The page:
Business Insider (2/14) reports Murphy “called out Congress for not doing enough to prevent mass shootings,” and “lashed out at lawmakers on the Senate floor Wednesday as authorities were still investigating the scene of a deadly mass shooting at a Florida high school.” Murphy, this article says, “has long been a staunch supporter of gun control measures. He was a congressman representing Connecticut’s 5th district when 20 children were gunned down at Sandy Hook Elementary School in December 2012.”
Meanwhile, the Huffington Post (2/14) reports former Rep. Gabby Giffords “begged for politicians to take action on the ‘gun violence epidemic’ in the wake of the Florida school shooting on Wednesday, calling on voters, in an emotional tweet storm, to act to force change.” Giffords, who “was shot in the head in an assassination attempt” in 2011, “posted a series of tweets calling for politicians to reform America’s gun laws.”
The Hill (2/14, Greenwood) reports Democratic National Committee Chairman Tom Perez “called for lawmakers to address the rash of school shootings that has long roiled the country, following the latest incident at a Florida high school.” The Hill quotes Perez saying, “We have seen these atrocities too many times before. This is not normal. This is not acceptable. This is not inevitable. It’s long past time for our leaders to stop pretending we are helpless in the face of such tragedy.”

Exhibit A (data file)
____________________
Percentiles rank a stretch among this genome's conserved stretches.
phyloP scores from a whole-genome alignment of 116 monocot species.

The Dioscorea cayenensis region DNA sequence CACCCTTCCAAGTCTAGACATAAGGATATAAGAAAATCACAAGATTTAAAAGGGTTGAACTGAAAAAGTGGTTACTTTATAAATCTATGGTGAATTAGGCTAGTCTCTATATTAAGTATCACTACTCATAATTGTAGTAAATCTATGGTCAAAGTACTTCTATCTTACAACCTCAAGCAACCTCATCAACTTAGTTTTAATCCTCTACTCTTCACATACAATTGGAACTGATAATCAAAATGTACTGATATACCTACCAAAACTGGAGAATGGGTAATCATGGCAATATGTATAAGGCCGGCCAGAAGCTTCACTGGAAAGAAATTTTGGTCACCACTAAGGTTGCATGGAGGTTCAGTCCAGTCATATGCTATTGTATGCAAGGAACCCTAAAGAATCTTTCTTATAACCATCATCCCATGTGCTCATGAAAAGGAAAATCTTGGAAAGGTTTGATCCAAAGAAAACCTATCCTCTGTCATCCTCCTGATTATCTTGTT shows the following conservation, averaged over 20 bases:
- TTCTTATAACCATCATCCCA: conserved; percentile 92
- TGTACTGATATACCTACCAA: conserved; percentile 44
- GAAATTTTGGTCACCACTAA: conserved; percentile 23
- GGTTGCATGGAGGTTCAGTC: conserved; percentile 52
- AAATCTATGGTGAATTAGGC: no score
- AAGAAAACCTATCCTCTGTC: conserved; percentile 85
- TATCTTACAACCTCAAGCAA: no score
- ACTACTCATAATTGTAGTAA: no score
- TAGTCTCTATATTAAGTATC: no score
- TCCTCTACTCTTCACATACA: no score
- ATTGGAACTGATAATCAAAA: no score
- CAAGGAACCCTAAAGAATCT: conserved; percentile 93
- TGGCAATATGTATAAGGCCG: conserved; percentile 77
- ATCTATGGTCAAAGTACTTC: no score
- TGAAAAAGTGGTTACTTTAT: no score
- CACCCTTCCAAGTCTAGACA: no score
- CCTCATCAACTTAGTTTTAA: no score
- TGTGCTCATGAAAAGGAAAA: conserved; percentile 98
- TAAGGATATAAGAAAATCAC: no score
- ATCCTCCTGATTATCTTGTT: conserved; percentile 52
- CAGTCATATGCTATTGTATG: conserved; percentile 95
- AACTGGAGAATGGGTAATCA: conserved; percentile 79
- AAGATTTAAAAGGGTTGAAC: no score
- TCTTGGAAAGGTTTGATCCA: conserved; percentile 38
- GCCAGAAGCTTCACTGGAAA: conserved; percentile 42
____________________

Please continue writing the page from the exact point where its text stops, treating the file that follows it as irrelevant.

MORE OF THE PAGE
Reports Track Recent History Of School Shootings. An analysis in the Washington Post (2/14, Bump) reports that though reports that “there have been 18 school shootings in the United States this year” are inaccurate because this statistic “includes any discharge of a firearm at a school — including accidents — as a ‘shooting,’” there have nevertheless been “at least seven school shootings in 2018 — more than one each week.” Since 2000, there have been over 130 “shootings at elementary, middle and high schools, and 58 others at colleges and universities.”
The Los Angeles Times (2/14, Lee) reports that the Florida massacre was the second deadly school shooting this year, saying that while “there have been shootings at schools since the 1800s…the current trend appears to have started in the 1990s.” USA Today (2/14, Miller) reports that “in just 45 days, there have already been at least six school shootings in 2018 that have wounded or killed students in the United States.”
TIME (2/14) reports that according to the group Everytown for Gun Safety, Wednesday’s attack “was the 18th school shooting of 2018 — a year that’s not even two months old.” While most “did not result in any fatalities or injuries, schools nationwide have been rocked by gun violence in recent days.”
The AP (2/14) runs a sidebar presenting thumbnail sketches of US school shootings dating back to 1997.